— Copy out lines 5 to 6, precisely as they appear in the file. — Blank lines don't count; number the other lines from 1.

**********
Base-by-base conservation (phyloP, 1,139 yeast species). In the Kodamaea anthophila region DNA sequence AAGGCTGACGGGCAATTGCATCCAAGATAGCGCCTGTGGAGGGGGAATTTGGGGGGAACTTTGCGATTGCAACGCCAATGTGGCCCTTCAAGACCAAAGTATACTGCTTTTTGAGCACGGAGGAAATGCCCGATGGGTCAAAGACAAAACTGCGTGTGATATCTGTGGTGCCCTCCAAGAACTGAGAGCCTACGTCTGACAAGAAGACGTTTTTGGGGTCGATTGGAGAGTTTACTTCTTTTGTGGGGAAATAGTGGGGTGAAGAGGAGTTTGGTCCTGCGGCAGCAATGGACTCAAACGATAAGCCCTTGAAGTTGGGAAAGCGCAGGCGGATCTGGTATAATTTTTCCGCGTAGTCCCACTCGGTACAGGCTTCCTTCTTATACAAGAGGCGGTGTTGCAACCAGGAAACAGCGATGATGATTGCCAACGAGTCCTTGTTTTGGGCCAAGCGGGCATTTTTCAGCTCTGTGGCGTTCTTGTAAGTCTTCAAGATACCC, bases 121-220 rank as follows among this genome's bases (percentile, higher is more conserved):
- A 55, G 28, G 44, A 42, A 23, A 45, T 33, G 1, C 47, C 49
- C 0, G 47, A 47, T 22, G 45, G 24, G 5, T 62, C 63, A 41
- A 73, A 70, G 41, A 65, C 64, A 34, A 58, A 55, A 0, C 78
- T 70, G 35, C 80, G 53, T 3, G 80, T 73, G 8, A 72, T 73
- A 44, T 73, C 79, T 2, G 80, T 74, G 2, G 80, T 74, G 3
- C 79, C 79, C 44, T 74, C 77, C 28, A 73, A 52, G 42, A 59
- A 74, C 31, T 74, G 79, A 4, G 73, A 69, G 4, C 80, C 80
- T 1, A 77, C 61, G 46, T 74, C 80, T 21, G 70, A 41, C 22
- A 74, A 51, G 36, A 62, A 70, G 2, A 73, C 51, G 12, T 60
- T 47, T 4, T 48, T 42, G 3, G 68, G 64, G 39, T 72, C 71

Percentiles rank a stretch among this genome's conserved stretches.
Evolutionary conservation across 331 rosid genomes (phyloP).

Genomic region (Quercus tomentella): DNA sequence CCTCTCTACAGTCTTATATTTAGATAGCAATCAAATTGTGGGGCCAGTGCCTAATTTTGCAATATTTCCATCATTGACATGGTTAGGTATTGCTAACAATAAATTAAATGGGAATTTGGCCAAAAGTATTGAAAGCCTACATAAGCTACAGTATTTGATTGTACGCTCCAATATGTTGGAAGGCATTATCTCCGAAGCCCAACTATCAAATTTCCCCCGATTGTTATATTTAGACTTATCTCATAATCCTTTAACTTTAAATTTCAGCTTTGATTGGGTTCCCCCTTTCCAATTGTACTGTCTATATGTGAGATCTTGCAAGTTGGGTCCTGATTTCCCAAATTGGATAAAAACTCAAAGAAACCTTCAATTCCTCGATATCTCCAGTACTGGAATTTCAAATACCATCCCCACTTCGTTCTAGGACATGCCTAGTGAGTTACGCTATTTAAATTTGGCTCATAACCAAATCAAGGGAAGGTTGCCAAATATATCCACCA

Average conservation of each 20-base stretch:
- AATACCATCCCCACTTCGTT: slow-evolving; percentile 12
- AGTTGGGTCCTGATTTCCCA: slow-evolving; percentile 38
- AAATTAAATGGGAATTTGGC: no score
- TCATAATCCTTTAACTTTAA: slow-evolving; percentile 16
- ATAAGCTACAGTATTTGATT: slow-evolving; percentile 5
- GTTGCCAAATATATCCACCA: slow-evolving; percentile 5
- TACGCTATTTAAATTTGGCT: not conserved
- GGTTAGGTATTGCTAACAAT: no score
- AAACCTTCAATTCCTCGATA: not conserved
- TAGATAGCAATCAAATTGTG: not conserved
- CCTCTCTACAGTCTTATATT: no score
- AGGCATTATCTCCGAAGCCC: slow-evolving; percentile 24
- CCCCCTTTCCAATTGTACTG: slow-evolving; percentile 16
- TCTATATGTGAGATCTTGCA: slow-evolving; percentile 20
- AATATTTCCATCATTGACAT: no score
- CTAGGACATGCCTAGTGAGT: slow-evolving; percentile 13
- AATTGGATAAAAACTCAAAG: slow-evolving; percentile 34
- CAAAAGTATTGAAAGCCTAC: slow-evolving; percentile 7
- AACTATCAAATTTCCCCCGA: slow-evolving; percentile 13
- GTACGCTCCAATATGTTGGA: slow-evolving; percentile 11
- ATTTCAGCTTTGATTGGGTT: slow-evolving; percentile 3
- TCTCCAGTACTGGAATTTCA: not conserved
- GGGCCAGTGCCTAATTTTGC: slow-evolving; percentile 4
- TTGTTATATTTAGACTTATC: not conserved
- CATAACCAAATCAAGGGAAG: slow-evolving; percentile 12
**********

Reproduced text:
- T 70, G 35, C 80, G 53, T 3, G 80, T 73, G 8, A 72, T 73
- A 44, T 73, C 79, T 2, G 80, T 74, G 2, G 80, T 74, G 3